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Cost Containment for Hedge Fund and Private Equity Fund Managers

A sponsored article by aXpire LLC

When times are good, hedge fund managers and private equity fund managers tend to overlook the cost analysis and spend management area of their businesses. After all, if they’re generating solid IRRs, MOICs and/or alpha, a few thousand dollars here or there impacts the balance sheet significantly less than when things aren’t going to plan. When times are bad, however, every dollar counts.

The current market environment is taking no prisoners, and investment managers of all kinds are trying to figure out how to stop the bleeding. Cost analysis and management is likely taking a step into the limelight, with many managers focusing on how to vigorously protect margins. However, isn’t cost containment for the fund administrators to sort out?

Well, yes and no.

The standard fund model involves a fund administrator receiving a number of invoices from various vendors, in multiple formats, on behalf of funds, reviewing those invoices manually and then passing them into the accounts payable software. A fund administrator will likely process all of a fund’s expenses like their Bloomberg invoices, market research invoices, travel expenses, and more. These invoices can look totally different to one another in regards to formatting, so a team of people manually review these invoices and then enter them into an accounts payable system for payment. All of this is handled for funds as part of the fund administrator’s basis points fee.

Hedge fund and private equity fund managers who are happy with this arrangement might be doing their investors an injustice (and themselves – after all, every hedge and private equity fund manager is invested in their own fund). To give an example, a fund administrator based in New York might have team members drawing at least a $60K USD salary. Say there are 5 of them for a given fund administrator; that’s $300K USD a year to manually process invoices for twelve months. Even if this team is handling multiple accounts to spread that cost, a software with fewer people can handle the same invoice flow with less overhead for the same, if not more, funds. This is an area where digital transformation would make sense.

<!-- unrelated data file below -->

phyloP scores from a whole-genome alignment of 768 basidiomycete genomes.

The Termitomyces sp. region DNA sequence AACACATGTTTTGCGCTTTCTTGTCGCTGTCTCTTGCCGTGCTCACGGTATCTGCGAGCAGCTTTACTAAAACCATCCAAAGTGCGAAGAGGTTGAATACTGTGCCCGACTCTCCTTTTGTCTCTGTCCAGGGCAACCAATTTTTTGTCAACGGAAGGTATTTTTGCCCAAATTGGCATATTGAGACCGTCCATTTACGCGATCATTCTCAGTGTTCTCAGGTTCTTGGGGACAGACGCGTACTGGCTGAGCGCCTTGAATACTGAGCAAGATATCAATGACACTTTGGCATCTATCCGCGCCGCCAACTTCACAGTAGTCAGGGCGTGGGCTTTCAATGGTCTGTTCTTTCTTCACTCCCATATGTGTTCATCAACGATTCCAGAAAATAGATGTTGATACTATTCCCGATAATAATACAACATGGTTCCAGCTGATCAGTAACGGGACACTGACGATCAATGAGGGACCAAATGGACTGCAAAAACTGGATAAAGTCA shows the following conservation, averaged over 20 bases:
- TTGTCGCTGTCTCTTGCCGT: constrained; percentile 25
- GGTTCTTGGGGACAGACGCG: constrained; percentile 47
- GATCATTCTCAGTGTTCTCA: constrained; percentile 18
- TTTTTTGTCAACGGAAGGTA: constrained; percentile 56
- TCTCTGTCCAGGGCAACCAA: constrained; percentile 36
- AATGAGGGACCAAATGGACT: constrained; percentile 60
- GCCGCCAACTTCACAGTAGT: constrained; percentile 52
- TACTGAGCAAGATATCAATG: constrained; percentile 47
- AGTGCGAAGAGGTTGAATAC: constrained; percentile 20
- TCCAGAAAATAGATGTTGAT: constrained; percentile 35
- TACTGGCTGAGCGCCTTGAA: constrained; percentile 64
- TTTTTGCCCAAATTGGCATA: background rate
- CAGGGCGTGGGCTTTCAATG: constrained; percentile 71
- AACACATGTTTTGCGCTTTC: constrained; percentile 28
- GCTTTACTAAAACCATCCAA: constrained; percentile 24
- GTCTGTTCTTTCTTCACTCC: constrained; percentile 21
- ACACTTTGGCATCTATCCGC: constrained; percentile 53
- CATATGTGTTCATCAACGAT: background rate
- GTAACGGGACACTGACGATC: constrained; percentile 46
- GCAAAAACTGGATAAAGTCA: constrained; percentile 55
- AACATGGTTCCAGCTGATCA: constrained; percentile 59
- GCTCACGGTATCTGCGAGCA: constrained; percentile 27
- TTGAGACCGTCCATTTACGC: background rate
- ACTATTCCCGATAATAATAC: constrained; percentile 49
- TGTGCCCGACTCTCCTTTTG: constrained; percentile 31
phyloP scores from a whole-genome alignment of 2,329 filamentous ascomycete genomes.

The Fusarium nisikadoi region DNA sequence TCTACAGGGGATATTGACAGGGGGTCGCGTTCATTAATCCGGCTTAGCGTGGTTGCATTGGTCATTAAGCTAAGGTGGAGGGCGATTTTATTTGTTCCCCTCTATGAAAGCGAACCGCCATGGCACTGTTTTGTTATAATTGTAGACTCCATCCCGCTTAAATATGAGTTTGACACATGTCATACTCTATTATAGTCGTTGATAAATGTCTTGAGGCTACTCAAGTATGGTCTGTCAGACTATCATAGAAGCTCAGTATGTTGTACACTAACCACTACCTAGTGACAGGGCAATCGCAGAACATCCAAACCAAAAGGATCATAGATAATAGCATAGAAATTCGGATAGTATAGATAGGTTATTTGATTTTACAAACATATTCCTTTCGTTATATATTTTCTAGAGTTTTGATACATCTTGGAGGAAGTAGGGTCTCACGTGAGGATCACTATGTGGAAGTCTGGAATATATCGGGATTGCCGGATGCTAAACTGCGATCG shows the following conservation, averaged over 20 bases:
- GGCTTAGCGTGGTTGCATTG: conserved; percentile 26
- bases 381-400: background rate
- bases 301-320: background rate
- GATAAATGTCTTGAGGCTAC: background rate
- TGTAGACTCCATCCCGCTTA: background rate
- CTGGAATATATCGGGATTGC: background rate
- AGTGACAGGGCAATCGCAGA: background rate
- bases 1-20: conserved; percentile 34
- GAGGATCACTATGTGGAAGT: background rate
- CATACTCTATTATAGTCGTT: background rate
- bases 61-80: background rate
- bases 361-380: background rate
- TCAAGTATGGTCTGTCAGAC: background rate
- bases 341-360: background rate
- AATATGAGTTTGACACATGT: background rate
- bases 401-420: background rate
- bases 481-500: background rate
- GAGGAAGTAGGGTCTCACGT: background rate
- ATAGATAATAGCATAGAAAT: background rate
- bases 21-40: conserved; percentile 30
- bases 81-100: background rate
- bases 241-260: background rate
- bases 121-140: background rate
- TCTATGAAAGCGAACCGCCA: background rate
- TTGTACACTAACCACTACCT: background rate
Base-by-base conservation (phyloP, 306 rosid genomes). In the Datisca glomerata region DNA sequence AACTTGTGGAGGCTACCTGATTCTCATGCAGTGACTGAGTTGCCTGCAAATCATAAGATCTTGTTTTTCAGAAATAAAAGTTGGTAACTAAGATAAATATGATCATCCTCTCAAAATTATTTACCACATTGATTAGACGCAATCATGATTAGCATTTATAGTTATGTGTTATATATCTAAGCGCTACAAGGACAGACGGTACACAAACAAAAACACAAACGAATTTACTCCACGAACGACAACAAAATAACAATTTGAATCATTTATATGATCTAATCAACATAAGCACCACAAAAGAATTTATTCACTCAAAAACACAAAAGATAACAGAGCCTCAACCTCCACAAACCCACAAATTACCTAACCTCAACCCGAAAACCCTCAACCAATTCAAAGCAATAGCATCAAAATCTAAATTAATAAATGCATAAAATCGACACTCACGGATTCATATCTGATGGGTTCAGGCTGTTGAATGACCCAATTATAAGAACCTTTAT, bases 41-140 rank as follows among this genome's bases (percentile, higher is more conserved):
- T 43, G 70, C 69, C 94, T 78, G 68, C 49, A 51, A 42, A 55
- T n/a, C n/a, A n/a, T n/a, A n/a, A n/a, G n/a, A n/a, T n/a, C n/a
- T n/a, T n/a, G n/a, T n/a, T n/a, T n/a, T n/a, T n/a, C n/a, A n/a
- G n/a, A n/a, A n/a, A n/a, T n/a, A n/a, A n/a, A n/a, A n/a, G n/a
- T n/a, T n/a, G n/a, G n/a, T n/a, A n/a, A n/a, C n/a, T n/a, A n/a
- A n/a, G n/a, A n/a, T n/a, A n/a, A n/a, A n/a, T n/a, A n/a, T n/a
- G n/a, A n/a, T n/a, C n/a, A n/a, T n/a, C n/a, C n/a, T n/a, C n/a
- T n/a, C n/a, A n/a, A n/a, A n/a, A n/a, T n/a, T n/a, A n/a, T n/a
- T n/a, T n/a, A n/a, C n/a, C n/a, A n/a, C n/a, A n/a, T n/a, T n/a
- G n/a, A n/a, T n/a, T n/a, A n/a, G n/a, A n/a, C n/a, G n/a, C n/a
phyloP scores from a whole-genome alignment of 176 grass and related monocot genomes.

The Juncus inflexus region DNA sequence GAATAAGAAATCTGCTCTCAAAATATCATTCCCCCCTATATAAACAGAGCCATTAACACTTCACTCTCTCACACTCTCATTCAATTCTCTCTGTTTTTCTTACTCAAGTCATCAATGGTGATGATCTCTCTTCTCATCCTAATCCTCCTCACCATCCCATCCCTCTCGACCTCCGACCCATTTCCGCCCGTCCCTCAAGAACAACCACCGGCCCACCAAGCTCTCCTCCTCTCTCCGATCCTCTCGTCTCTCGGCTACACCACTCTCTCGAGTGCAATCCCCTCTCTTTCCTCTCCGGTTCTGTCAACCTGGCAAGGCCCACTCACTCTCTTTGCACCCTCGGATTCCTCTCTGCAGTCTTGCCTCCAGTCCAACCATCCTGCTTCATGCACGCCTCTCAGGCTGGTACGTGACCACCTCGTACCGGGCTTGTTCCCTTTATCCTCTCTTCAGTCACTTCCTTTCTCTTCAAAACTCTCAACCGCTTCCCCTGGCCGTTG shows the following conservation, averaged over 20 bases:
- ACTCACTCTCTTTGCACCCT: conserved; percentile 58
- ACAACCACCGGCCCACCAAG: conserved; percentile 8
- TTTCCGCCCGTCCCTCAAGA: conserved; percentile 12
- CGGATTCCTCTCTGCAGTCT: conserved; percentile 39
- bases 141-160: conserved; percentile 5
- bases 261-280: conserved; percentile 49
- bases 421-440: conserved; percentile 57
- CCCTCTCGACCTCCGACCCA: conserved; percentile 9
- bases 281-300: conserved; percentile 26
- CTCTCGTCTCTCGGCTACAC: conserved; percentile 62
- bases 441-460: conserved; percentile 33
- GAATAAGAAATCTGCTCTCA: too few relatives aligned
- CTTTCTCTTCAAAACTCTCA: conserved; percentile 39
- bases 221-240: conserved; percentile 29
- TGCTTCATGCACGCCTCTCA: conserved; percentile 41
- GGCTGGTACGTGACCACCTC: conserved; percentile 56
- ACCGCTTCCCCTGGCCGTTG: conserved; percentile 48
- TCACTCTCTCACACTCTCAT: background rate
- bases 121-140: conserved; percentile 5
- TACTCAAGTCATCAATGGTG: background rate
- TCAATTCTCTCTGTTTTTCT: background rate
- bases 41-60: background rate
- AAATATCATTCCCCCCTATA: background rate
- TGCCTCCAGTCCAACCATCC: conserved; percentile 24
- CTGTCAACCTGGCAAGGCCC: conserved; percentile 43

Hedge fund and private equity fund managers should consider software like aXpire’s Resolvr that is able to save funds 6-11% on their invoices, on average, and can turn invoices around, from input to payment, in a matter of hours. These per invoice savings are derived from a variety of expense management industry best practices, from early payment savings programs to billing noncompliance flagging and saving. Gamification is another notable aspect of Resolvr, with everything from dashboard traffic light systems to cost saving staff rankings and reporting. Gamification is a proven method to change behavior, and in the cost of cost savings, funds can incentivize their staff or their fund administrators to protect their bottom lines.

For fund administrators themselves, we’d imagine that they might be amongst the first to feel the pain of the market downturn. Even if basis point fee structures are not renegotiated (and it’s well known they’ve been under pressure for some years now), these basis points are now multiplied against a smaller AUM as the pull-back in markets shrinks the size of the funds run by managers not exercising market neutral investing approaches. Accordingly, the teams of workers within a fund administrator focusing on expense management becomes relatively more expensive, as their salaries stay the same whilst the fund administrator’s revenue decreases.

Hedge fund and private equity fund managers feeling the burden of fund administrator costs – and fund administrators themselves - need to incorporate technology into their expense management process as part of a responsible cost containment strategy. aXpire’s Resolvr product is  able to do all of the above via gamification of expense management, standardization of expenses into a LEDES format and establishment of interoperability within funds and fund administrator’s existing technology stacks.

Cost containment is an essential element of capital stewardship excellence, and regardless of the environment, saving money on fund expenses can be a significant contributor to loss minimization and alpha generation. Hedge fund managers and private equity fund managers have strong reputations for operational excellence, and now is the time to expand that definition to include spend management and cost containment.

Matthew Markham is COO of aXpire

© The Sortino Group Ltd

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